Gov. Chris Christie celebrated six months in office Monday with a party in Lacey Township.
The governor’s celebration comes after an exhausting 180 days during which he has waged an unprecedented war against public employees’ unions, state and local spending, and property taxes. His recent victories include passage of pension and benefit reform, a budget that cuts $4 billion in spending but does not raise income taxes and the implementation of a 2 percent cap on tax increases due to take effect next year.
Throughout the budget battle Democrats tried to paint Christie’s budget as calamitous for New Jerseyans, particularly seniors and the disabled. But despite massive cuts in state aid and rebates, so far state taxpayers have not responded with the revolt Democrats have been hoping for. As tax bills are mailed in the coming weeks and residents see propertytaxes soar, the issue may percolate.
The full effects of the cap may not come home to roost until 2011 when municipal governments are forced to cut services and schools are forced to cut teachers and programs to stay within the cap. Some bad news arose Monday aas Bloomberg reported on a Moody’s warning that the worst for communities may be yet to come.
The governor’s war with the teachers union as well as the unions that represent state and local employees have been bloody to say the least, but throughout the governor has stayed in charge and on message. He has largely succeeded in vilifying teachers and demonizing their union head, Barbara Keshishian.
State union leaders have found themselves being accused by the governor of being greedy and unwilling to compromise, even in the face of one of the harshest fiscal climates in a generation.
But despite spending cuts that will likely send this year’s tax bills soaring, the governor’s approval ratings hover at a respectable 44 percent, even with his disapprovals. He heads into the fall having so far marginalized the two men most thought could challenge him in 2013.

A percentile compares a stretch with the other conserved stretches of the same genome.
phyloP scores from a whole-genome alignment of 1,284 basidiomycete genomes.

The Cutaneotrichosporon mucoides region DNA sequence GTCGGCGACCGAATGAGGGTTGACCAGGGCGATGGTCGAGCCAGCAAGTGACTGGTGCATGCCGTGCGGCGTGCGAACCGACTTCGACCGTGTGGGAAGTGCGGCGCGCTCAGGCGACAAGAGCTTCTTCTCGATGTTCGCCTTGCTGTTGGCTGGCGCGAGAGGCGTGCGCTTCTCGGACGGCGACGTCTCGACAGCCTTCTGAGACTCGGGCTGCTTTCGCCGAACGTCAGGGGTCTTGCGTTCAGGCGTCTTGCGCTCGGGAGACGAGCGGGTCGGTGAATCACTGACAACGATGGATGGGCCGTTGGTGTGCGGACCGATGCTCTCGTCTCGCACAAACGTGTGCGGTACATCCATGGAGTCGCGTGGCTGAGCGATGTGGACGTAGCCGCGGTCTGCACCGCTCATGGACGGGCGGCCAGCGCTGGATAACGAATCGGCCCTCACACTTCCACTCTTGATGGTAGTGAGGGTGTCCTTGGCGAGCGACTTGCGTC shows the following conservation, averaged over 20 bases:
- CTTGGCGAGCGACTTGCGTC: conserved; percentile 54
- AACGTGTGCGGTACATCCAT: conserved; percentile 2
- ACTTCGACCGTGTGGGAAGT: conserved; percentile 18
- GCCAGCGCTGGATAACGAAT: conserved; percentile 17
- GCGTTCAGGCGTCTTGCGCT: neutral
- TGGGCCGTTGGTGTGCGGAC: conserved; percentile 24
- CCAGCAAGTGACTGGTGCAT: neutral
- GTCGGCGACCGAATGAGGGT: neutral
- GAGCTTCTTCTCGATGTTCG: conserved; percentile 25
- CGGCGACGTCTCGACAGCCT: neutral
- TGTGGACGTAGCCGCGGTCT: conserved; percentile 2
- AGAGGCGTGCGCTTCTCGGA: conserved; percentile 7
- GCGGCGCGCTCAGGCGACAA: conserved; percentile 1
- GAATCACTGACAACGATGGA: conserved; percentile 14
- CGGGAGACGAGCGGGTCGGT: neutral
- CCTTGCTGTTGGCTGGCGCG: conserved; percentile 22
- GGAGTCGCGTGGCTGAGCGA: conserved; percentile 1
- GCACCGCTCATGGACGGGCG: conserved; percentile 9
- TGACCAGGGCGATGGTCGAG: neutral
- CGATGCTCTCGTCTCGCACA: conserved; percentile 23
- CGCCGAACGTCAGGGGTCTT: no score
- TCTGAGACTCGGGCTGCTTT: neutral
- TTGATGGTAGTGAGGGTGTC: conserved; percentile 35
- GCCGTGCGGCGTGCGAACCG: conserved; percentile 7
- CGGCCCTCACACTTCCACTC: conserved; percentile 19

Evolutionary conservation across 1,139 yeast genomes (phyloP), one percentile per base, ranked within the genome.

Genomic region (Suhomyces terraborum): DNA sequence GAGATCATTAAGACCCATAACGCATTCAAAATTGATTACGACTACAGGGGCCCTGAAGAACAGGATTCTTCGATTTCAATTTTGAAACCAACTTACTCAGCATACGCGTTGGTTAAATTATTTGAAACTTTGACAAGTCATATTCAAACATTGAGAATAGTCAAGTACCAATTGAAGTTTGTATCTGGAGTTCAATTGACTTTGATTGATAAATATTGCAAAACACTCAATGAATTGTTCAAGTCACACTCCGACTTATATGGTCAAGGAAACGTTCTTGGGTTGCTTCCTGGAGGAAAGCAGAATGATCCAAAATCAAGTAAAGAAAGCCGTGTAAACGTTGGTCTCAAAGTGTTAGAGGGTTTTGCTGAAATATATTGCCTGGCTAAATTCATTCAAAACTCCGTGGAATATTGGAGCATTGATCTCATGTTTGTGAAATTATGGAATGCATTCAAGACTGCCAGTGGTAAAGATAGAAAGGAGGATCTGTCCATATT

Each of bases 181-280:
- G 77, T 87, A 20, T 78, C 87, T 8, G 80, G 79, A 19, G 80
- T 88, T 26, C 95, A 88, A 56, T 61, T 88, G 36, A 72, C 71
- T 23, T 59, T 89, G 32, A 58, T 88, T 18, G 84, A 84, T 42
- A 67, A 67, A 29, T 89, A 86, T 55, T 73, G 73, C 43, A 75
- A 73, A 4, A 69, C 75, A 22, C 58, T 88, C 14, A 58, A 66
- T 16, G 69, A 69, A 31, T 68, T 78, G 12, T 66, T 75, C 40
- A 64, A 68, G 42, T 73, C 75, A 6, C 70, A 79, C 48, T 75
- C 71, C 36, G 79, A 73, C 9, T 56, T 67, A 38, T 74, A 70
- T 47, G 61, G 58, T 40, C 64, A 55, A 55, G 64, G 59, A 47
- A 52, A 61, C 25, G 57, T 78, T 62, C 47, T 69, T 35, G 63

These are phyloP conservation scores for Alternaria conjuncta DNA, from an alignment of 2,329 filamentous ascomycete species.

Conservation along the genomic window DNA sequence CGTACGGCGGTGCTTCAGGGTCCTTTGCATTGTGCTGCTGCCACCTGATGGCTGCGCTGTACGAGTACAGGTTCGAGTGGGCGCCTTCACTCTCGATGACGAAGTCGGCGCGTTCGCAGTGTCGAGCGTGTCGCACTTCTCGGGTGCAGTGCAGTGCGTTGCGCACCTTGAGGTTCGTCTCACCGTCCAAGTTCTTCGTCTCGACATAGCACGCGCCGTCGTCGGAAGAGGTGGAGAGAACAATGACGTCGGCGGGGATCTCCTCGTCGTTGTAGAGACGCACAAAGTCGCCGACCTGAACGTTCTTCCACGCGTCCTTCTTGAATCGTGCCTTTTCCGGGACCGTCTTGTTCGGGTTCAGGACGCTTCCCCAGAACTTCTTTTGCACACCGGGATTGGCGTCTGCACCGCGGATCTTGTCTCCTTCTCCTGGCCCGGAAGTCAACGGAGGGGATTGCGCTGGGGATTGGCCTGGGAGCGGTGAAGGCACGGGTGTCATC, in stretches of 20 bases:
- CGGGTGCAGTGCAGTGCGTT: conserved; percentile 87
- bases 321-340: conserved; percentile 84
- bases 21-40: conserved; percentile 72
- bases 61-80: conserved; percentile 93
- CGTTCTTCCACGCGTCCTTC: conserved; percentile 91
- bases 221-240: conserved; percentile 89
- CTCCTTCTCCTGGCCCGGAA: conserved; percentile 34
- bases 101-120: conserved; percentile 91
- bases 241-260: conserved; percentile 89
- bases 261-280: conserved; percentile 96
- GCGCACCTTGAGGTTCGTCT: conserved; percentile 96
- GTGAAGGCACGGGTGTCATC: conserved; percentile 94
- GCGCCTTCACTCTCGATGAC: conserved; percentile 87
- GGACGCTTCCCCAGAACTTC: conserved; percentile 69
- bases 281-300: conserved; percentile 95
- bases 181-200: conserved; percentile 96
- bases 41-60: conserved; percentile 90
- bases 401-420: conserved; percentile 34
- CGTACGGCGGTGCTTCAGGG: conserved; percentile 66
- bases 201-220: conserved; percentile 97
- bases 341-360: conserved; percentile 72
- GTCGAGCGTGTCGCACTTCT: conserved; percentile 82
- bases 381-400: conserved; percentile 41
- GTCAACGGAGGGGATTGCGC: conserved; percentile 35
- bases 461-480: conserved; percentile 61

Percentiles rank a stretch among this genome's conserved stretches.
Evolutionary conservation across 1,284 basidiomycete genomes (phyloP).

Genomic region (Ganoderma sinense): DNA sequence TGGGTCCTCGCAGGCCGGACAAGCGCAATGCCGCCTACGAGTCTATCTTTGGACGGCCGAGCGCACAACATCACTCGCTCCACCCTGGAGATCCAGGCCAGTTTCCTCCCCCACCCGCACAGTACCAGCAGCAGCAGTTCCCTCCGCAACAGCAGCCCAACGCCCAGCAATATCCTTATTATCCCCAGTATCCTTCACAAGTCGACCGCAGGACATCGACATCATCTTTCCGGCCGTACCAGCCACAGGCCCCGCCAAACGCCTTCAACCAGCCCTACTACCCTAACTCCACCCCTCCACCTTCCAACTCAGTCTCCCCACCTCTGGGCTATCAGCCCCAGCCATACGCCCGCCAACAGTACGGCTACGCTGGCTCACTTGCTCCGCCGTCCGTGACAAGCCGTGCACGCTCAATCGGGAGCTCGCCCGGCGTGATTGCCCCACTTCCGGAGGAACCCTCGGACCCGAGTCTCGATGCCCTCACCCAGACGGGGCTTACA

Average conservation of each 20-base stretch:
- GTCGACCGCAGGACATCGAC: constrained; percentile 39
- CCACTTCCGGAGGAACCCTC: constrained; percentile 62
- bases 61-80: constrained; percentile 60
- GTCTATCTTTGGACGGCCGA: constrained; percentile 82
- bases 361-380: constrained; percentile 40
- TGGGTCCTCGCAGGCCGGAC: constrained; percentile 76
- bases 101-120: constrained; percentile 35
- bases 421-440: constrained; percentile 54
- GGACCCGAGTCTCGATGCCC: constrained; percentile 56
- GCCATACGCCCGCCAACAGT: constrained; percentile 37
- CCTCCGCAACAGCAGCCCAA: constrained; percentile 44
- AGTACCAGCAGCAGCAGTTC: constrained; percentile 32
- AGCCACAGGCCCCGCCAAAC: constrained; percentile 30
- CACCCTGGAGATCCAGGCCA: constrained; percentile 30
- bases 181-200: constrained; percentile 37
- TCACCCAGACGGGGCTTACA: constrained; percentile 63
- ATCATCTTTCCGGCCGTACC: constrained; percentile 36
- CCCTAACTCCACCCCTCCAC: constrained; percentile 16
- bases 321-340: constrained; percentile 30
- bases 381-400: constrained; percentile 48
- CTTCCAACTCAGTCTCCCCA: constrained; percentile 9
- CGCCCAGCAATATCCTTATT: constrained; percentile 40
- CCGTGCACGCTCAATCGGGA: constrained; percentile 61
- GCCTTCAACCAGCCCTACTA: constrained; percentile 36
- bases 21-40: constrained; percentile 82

Senate President Steve Sweeney (D West Deptford) lost much of his statewide appeal when he cut a deal with Christie to pass the budget and later the cap. Sweeney had introduced his own version of the cap and was able to force a deal with Christie, but his signature issue to date remains one that the governor largely dominated.
Booker was on the receiving end of a Christie end-around, when the Democratic mayor of the state’s largest city endorsed Christie’s plan for a constitutionally mandated cap rather than go with his own party’s legislative version.
Christie eventually threw Booker into oncoming traffic when he cut the deal with Sweeney and signed into law a legislatively enacted cap.
As his conservative bonafides mount, Christie has become a bit of a national darling, even answering questions posed by Fox News Anchor Neil Cavuto last month about possible national ambitions.
One issue has begun to dog the governor, who made his name as a corruption busting federal prosecutor. His ties to Republican advocacy group Reform Jersey Now have begun to resonate as lawmakers, good government groups and newspaper editorial boards have called for the group, which counts three former Republican governors among its board members, to disclose its donor list and adhere to pay to play laws.
To date, Christie has continued to be the featured speaker at $25,000-per-head fundraisers.
Though the governor has denied it in interviews, this fall’s 14th District senate race will largely be viewed as a referendum on his actions to date. Republican newcomer Tom Goodwin (R-Hamilton) will be asked to carry the GOP flag as he vies to retain the seat he inherited from Bill Baroni. Democratic Assemblywoman Linda Greenstein (D-Plainsboro) is hoping to steal some thunder from Christie and the Republicans by taking the seat in the union dominated 14th.
Monday, Christie signaled to supporters that he is not through with his conservative rampage as he issued a Tweet promising to bring “even more change” to New Jersey in the six months to come.